Archive for May, 2015


May 29, 2015

In case someone out there thinks I sailed my way into publication with out a fight at the port, you can relax. I’ve been at this for over thirty years, but I was never on a luxury cruise. (Okay, enough of the nautical references.)

I’ve met a few folks who enjoyed the miracle of having their first writing piece published, but they are a rare few. Most writers work hard to get to that nirvana of regular publishing success. I’m hoping here that my experience will make you feel better, if not give you a few ideas you can use.

I didn’t set out to be a writer. I taught school for six years after graduating from college. Post child number one, I discovered I needed to converse with adults for a portion of my day, so found a part-time job at the local library. Part of my library job required writing a column about library happenings. Despite my initial complaints, I learned I really liked writing that column.

I segued the library column into a stringer job for a large Denver newspaper and two other local human-interest writing jobs that later became a regular history column for a local paper. At the same time, I wrote some articles and short stories, which were published in regional and national publications. All this success was predicated on that lowly library column.

One day I was lamenting my lack of success to the editor of the local newspaper who published the library column. A writing friend had just been published in a national religious publication and I (in my eyes) did nothing. The editor (everyone’s idea of the grizzled newspaper editor complete with cigar in his teeth and probably bottle in bottom drawer) looked at me and said, “Young lady, she’s been published once. You get published every week.” I never complained again. He was right. Publication is publication and you need to stop complaining and get back to the keyboard.



May 22, 2015

If you are a new writer, you know that putting together a career can be more difficult than locating a white whale. While you are writing that first piece, not later, begin to look around for publishers or magazines that take similar articles, short stories, or books. If you are writing a book and have a contract, the contract probably has a right of first refusal clause which means a similar next book has to go to that publisher, but that doesn’t mean you can’t look around. What if they don’t like the second book? So keep your options open.

I have a friend who sells regularly to an inspirational market. She occasional complains that she is selling to them and no one else. I’ve told her I don’t think that’s a problem. I always think that some folks would give anything to sell regularly to any market. Regular sales mean building a resume and a portfolio of your work.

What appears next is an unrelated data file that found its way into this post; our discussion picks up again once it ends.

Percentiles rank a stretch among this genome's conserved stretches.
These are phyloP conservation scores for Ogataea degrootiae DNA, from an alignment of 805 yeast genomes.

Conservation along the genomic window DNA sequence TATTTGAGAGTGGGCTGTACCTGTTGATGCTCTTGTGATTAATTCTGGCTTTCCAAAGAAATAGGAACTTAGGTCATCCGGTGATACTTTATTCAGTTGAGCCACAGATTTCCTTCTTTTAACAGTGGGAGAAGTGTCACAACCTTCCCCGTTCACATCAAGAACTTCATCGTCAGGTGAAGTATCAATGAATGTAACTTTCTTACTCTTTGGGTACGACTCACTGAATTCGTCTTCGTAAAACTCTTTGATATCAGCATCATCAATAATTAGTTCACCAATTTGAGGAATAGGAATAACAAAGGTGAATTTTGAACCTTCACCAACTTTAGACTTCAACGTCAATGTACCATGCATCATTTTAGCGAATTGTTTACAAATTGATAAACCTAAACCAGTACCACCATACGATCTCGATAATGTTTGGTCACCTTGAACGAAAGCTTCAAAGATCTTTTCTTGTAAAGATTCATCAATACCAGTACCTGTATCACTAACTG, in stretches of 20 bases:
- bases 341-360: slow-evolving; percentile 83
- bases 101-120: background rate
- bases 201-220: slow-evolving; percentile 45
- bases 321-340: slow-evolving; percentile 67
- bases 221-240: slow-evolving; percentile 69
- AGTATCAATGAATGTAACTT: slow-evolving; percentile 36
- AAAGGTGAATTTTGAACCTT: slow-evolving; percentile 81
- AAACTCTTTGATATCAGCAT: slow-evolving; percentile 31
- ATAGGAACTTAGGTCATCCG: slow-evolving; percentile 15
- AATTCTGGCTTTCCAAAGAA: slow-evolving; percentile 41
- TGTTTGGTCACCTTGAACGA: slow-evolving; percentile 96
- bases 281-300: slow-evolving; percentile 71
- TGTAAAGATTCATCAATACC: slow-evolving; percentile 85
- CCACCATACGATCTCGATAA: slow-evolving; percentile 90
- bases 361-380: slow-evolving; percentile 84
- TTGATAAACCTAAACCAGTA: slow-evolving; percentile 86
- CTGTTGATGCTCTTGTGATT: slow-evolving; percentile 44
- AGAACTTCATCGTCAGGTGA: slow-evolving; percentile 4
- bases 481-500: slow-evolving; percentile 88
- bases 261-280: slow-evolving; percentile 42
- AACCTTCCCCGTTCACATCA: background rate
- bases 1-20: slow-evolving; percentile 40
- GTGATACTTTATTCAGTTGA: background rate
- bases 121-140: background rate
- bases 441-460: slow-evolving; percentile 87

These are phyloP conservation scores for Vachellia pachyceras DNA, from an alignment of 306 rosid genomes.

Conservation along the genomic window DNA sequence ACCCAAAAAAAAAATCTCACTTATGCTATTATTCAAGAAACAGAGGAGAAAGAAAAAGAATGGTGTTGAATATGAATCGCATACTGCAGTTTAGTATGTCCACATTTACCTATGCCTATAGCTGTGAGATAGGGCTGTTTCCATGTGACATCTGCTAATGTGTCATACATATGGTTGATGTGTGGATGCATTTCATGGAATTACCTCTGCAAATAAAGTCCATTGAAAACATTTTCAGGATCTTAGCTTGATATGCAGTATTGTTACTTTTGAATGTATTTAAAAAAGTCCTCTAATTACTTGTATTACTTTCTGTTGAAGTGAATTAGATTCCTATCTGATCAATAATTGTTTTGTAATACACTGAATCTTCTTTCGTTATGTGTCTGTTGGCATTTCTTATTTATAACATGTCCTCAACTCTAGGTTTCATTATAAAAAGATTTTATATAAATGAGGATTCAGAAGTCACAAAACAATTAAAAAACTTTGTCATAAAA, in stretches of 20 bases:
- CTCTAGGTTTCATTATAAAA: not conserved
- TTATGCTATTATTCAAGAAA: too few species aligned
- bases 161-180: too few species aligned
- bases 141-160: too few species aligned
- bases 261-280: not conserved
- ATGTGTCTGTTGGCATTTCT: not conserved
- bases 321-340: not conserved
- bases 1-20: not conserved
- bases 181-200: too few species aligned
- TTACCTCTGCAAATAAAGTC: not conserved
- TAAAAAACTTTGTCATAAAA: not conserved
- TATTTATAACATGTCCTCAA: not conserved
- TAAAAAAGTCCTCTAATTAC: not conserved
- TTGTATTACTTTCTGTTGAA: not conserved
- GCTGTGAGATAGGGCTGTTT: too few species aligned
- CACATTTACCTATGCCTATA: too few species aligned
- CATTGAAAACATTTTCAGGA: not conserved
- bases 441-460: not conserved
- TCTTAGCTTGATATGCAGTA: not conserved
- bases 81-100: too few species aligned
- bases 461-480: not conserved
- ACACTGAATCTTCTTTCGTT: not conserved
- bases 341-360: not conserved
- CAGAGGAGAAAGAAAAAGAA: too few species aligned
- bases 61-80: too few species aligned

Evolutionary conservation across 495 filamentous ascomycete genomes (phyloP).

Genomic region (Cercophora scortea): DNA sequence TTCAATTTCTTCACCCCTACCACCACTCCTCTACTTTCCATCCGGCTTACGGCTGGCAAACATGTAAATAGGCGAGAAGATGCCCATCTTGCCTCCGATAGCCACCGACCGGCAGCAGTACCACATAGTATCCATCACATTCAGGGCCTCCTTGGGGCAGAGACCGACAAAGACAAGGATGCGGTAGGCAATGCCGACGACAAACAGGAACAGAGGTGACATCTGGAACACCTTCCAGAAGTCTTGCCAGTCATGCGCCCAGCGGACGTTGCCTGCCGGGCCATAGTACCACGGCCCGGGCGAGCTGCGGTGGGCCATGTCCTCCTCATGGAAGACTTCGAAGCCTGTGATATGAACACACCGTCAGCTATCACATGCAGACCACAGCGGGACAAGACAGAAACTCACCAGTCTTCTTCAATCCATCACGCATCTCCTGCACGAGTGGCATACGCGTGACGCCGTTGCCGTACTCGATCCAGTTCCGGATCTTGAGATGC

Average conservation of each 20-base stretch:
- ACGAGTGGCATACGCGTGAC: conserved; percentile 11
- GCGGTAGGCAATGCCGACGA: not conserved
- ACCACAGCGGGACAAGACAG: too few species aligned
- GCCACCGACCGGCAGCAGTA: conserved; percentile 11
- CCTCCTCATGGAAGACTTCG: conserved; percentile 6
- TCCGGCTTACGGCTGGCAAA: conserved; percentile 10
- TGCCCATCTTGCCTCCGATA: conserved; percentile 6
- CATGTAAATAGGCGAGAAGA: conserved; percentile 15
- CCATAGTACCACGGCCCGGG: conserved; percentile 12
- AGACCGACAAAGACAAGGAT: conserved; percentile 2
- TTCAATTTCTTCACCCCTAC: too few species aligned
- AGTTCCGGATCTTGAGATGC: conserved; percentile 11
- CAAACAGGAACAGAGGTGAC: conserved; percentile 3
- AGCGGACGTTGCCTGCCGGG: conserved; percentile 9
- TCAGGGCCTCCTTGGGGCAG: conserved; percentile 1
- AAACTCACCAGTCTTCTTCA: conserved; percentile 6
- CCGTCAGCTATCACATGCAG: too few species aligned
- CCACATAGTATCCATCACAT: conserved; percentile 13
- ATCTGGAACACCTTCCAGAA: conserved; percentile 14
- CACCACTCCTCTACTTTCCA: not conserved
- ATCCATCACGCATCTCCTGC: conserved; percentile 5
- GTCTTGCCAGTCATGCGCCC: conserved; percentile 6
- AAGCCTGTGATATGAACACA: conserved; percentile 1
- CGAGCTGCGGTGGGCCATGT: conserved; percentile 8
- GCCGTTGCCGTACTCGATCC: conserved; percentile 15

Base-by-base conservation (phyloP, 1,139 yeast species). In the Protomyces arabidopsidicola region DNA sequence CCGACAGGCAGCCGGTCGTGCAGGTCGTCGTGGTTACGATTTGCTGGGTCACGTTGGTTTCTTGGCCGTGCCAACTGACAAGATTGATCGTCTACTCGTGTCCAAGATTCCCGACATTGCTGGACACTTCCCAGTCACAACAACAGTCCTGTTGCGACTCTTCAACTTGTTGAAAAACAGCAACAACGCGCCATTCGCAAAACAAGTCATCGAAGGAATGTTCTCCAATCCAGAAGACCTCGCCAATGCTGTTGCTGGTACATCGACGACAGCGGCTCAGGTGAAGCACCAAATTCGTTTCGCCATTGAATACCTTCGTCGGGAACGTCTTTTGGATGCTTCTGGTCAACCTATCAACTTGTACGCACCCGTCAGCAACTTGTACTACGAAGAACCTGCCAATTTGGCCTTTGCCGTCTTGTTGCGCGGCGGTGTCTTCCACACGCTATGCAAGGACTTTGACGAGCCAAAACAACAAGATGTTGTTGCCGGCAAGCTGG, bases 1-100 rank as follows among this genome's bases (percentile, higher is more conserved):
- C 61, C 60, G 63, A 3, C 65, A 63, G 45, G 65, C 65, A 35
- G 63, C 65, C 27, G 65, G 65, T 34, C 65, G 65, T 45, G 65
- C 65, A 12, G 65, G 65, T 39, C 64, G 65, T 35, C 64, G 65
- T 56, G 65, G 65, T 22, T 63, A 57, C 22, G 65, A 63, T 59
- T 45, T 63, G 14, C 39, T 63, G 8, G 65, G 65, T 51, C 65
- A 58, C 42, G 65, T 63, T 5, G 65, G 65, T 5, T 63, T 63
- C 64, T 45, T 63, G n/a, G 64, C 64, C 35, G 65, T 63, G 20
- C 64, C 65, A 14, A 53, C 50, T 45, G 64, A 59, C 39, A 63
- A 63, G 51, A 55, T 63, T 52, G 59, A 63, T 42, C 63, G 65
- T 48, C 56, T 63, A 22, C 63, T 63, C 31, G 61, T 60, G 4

Here are a few tips if you are just getting involved in this writing business.
1. Don’t be reluctant to give a piece of writing away. If you can’t find a paying market and you don’t have hours of research invested, it is better to get the piece out there than to leave it in the drawer.
2. Be sure to ask for tear sheets. Four or five copies of your article to include with other submissions indicate that you’re not a newbie and you can be trusted to produce a piece. In the case of a book, a copy of the title page is usually sufficient.
3. BE PROFESSIONAL (There’s a reason I underlined and capped that statement.) Don’t call the editor all the time. I’d say never call the editor, but there be a rare time when you actually need to clarify a point with the editor.
4. Remember you aren’t “calling the shots here” so don’t dictate what photos go with the piece unless they are your photos and you are a photographer. If the editor or proofreader puts in a comma, don’t argue about it unless it changes the meaning of the sentence. (See tip 3.)
5. BE GRACIOUS: Say, “Thank you” and “what can I help you with?” Treating editors with respect and courtesy will earn those reactions from the publishing professionals. They are not the enemy. Sometimes they have bad days, too. So unless they snarl at you continuously–give them a break.

These few tips will give you a better chance at a return engagement with particular publisher and a better relationship with those in the business.


May 14, 2015

Apologies to my loyal followers.  Last week was the annual National Writers Association Foundation Victorian Tea and my usual blogging day became a bake two more batches of cookies, buy fruits and vegetables day.  I promise I’m back on track now and will send my thoughts out on writing weekly.